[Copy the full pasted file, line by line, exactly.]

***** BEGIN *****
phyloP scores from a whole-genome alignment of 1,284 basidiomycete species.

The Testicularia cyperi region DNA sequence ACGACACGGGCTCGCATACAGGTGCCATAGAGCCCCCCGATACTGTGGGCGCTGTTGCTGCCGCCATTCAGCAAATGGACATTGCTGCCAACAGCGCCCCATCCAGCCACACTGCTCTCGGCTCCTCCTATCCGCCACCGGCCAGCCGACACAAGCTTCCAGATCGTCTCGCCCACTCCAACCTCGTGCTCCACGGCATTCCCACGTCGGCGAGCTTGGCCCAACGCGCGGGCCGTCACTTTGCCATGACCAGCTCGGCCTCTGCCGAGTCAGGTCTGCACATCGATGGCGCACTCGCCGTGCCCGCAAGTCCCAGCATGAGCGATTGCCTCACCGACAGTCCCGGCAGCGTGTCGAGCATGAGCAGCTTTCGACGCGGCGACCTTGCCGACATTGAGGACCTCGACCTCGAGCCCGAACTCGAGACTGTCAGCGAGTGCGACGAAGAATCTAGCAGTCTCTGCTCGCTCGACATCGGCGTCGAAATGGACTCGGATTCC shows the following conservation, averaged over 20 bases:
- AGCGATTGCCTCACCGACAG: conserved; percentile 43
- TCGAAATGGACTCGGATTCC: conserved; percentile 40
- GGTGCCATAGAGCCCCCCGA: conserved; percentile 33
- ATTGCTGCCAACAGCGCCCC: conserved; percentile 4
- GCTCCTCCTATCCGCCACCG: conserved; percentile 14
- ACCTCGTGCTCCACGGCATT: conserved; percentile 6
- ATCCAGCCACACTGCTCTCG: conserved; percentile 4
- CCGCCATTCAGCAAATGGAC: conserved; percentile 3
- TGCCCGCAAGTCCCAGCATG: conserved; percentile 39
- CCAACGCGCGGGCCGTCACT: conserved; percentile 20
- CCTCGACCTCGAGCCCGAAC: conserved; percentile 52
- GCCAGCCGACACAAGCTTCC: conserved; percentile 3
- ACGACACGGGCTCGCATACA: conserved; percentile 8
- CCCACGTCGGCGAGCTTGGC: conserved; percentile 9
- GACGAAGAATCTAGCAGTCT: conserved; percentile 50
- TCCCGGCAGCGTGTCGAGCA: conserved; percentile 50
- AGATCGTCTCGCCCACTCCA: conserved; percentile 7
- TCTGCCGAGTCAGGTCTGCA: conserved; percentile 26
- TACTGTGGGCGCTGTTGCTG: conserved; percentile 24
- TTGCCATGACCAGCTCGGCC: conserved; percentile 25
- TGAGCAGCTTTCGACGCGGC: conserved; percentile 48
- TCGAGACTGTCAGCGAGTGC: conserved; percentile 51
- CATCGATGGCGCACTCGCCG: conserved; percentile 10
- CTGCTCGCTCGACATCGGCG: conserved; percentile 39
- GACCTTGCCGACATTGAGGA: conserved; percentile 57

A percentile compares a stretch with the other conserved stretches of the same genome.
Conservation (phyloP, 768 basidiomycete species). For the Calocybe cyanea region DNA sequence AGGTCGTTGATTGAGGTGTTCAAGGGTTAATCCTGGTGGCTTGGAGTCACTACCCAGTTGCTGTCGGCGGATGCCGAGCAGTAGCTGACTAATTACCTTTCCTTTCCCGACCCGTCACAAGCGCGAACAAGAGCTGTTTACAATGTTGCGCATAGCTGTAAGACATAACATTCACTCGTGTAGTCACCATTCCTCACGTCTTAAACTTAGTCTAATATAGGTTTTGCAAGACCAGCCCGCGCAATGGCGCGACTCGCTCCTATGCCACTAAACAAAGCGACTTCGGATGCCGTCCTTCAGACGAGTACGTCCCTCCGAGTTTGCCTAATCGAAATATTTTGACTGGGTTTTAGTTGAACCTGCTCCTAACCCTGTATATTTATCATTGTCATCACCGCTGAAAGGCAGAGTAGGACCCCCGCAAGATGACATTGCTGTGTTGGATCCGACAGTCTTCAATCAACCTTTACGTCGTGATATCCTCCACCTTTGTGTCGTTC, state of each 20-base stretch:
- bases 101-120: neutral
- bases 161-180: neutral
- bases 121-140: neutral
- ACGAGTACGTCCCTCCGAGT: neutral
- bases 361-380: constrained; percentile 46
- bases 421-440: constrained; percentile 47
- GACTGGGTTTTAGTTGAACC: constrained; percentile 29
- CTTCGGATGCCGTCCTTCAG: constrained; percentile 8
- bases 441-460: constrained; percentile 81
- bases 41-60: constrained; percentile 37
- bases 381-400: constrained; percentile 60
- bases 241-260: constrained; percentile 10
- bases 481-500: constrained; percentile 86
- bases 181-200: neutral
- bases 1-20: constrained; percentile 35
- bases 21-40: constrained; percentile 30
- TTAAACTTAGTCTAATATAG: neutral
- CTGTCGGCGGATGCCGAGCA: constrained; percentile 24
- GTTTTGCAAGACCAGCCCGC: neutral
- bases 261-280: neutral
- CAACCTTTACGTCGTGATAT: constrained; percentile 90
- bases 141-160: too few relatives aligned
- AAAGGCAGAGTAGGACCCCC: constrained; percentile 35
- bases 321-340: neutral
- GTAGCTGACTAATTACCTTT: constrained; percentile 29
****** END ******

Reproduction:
phyloP scores from a whole-genome alignment of 1,284 basidiomycete species.

The Testicularia cyperi region DNA sequence ACGACACGGGCTCGCATACAGGTGCCATAGAGCCCCCCGATACTGTGGGCGCTGTTGCTGCCGCCATTCAGCAAATGGACATTGCTGCCAACAGCGCCCCATCCAGCCACACTGCTCTCGGCTCCTCCTATCCGCCACCGGCCAGCCGACACAAGCTTCCAGATCGTCTCGCCCACTCCAACCTCGTGCTCCACGGCATTCCCACGTCGGCGAGCTTGGCCCAACGCGCGGGCCGTCACTTTGCCATGACCAGCTCGGCCTCTGCCGAGTCAGGTCTGCACATCGATGGCGCACTCGCCGTGCCCGCAAGTCCCAGCATGAGCGATTGCCTCACCGACAGTCCCGGCAGCGTGTCGAGCATGAGCAGCTTTCGACGCGGCGACCTTGCCGACATTGAGGACCTCGACCTCGAGCCCGAACTCGAGACTGTCAGCGAGTGCGACGAAGAATCTAGCAGTCTCTGCTCGCTCGACATCGGCGTCGAAATGGACTCGGATTCC shows the following conservation, averaged over 20 bases:
- AGCGATTGCCTCACCGACAG: conserved; percentile 43
- TCGAAATGGACTCGGATTCC: conserved; percentile 40
- GGTGCCATAGAGCCCCCCGA: conserved; percentile 33
- ATTGCTGCCAACAGCGCCCC: conserved; percentile 4
- GCTCCTCCTATCCGCCACCG: conserved; percentile 14
- ACCTCGTGCTCCACGGCATT: conserved; percentile 6
- ATCCAGCCACACTGCTCTCG: conserved; percentile 4
- CCGCCATTCAGCAAATGGAC: conserved; percentile 3
- TGCCCGCAAGTCCCAGCATG: conserved; percentile 39
- CCAACGCGCGGGCCGTCACT: conserved; percentile 20
- CCTCGACCTCGAGCCCGAAC: conserved; percentile 52
- GCCAGCCGACACAAGCTTCC: conserved; percentile 3
- ACGACACGGGCTCGCATACA: conserved; percentile 8
- CCCACGTCGGCGAGCTTGGC: conserved; percentile 9
- GACGAAGAATCTAGCAGTCT: conserved; percentile 50
- TCCCGGCAGCGTGTCGAGCA: conserved; percentile 50
- AGATCGTCTCGCCCACTCCA: conserved; percentile 7
- TCTGCCGAGTCAGGTCTGCA: conserved; percentile 26
- TACTGTGGGCGCTGTTGCTG: conserved; percentile 24
- TTGCCATGACCAGCTCGGCC: conserved; percentile 25
- TGAGCAGCTTTCGACGCGGC: conserved; percentile 48
- TCGAGACTGTCAGCGAGTGC: conserved; percentile 51
- CATCGATGGCGCACTCGCCG: conserved; percentile 10
- CTGCTCGCTCGACATCGGCG: conserved; percentile 39
- GACCTTGCCGACATTGAGGA: conserved; percentile 57

A percentile compares a stretch with the other conserved stretches of the same genome.
Conservation (phyloP, 768 basidiomycete species). For the Calocybe cyanea region DNA sequence AGGTCGTTGATTGAGGTGTTCAAGGGTTAATCCTGGTGGCTTGGAGTCACTACCCAGTTGCTGTCGGCGGATGCCGAGCAGTAGCTGACTAATTACCTTTCCTTTCCCGACCCGTCACAAGCGCGAACAAGAGCTGTTTACAATGTTGCGCATAGCTGTAAGACATAACATTCACTCGTGTAGTCACCATTCCTCACGTCTTAAACTTAGTCTAATATAGGTTTTGCAAGACCAGCCCGCGCAATGGCGCGACTCGCTCCTATGCCACTAAACAAAGCGACTTCGGATGCCGTCCTTCAGACGAGTACGTCCCTCCGAGTTTGCCTAATCGAAATATTTTGACTGGGTTTTAGTTGAACCTGCTCCTAACCCTGTATATTTATCATTGTCATCACCGCTGAAAGGCAGAGTAGGACCCCCGCAAGATGACATTGCTGTGTTGGATCCGACAGTCTTCAATCAACCTTTACGTCGTGATATCCTCCACCTTTGTGTCGTTC, state of each 20-base stretch:
- bases 101-120: neutral
- bases 161-180: neutral
- bases 121-140: neutral
- ACGAGTACGTCCCTCCGAGT: neutral
- bases 361-380: constrained; percentile 46
- bases 421-440: constrained; percentile 47
- GACTGGGTTTTAGTTGAACC: constrained; percentile 29
- CTTCGGATGCCGTCCTTCAG: constrained; percentile 8
- bases 441-460: constrained; percentile 81
- bases 41-60: constrained; percentile 37
- bases 381-400: constrained; percentile 60
- bases 241-260: constrained; percentile 10
- bases 481-500: constrained; percentile 86
- bases 181-200: neutral
- bases 1-20: constrained; percentile 35
- bases 21-40: constrained; percentile 30
- TTAAACTTAGTCTAATATAG: neutral
- CTGTCGGCGGATGCCGAGCA: constrained; percentile 24
- GTTTTGCAAGACCAGCCCGC: neutral
- bases 261-280: neutral
- CAACCTTTACGTCGTGATAT: constrained; percentile 90
- bases 141-160: too few relatives aligned
- AAAGGCAGAGTAGGACCCCC: constrained; percentile 35
- bases 321-340: neutral
- GTAGCTGACTAATTACCTTT: constrained; percentile 29